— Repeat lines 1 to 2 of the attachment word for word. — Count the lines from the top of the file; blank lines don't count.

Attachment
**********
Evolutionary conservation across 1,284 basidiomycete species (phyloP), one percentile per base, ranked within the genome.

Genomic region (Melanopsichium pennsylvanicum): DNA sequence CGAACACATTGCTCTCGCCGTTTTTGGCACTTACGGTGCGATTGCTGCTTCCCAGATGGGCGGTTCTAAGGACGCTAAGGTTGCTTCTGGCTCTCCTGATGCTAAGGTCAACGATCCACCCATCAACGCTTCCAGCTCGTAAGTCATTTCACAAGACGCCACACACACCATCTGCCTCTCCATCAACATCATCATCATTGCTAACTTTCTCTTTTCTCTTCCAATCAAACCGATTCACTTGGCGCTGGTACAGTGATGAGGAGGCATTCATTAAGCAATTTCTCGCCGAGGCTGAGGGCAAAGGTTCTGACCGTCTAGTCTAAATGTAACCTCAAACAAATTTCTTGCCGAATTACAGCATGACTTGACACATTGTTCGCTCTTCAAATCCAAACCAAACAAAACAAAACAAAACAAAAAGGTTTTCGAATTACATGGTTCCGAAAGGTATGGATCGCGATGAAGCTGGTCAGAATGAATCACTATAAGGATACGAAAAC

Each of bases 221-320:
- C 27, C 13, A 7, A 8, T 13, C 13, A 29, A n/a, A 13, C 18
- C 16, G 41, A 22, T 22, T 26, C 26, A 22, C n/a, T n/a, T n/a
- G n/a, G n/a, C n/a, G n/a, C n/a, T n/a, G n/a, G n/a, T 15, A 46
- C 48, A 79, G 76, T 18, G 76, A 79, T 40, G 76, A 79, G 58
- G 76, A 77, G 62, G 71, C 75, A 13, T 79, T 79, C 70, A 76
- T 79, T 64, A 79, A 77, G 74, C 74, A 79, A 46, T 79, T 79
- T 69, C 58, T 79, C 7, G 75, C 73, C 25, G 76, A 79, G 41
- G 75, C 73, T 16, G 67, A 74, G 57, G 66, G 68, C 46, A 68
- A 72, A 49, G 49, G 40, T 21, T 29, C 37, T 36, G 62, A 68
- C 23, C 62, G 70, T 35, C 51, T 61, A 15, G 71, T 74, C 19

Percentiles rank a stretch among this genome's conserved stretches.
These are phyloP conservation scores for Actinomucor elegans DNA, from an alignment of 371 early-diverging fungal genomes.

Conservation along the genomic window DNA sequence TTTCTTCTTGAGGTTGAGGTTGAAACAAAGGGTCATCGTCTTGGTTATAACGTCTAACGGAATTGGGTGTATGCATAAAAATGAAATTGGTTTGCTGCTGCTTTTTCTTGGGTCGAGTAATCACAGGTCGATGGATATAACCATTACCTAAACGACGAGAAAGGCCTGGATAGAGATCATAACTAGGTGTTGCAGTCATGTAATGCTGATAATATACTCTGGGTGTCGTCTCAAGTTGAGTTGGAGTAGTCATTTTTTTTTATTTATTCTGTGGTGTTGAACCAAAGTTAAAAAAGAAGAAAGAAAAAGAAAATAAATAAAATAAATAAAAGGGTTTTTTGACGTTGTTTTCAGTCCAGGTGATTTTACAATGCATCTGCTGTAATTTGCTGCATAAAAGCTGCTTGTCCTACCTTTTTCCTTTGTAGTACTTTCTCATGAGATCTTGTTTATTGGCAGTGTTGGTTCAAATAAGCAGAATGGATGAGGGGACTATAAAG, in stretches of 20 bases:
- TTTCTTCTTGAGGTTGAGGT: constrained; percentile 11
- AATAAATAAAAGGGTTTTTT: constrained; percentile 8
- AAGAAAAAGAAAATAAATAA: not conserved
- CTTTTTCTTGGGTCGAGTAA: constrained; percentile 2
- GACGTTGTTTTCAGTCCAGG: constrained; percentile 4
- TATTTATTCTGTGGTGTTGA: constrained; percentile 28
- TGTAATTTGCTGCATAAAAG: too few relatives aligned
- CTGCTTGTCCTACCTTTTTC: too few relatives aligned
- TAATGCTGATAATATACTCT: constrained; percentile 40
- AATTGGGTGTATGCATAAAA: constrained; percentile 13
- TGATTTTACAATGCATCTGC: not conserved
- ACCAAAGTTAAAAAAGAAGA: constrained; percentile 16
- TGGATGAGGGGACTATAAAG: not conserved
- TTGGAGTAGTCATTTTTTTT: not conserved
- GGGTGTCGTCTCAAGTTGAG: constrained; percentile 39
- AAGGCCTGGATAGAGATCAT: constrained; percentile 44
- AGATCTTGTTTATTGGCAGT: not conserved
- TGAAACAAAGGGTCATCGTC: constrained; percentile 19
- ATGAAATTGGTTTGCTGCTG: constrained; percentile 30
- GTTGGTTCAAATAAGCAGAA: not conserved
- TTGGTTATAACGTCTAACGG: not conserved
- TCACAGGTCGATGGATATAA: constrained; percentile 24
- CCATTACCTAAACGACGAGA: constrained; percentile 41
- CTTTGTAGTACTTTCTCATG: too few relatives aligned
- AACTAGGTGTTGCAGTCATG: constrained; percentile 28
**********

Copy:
Evolutionary conservation across 1,284 basidiomycete species (phyloP), one percentile per base, ranked within the genome.

Genomic region (Melanopsichium pennsylvanicum): DNA sequence CGAACACATTGCTCTCGCCGTTTTTGGCACTTACGGTGCGATTGCTGCTTCCCAGATGGGCGGTTCTAAGGACGCTAAGGTTGCTTCTGGCTCTCCTGATGCTAAGGTCAACGATCCACCCATCAACGCTTCCAGCTCGTAAGTCATTTCACAAGACGCCACACACACCATCTGCCTCTCCATCAACATCATCATCATTGCTAACTTTCTCTTTTCTCTTCCAATCAAACCGATTCACTTGGCGCTGGTACAGTGATGAGGAGGCATTCATTAAGCAATTTCTCGCCGAGGCTGAGGGCAAAGGTTCTGACCGTCTAGTCTAAATGTAACCTCAAACAAATTTCTTGCCGAATTACAGCATGACTTGACACATTGTTCGCTCTTCAAATCCAAACCAAACAAAACAAAACAAAACAAAAAGGTTTTCGAATTACATGGTTCCGAAAGGTATGGATCGCGATGAAGCTGGTCAGAATGAATCACTATAAGGATACGAAAAC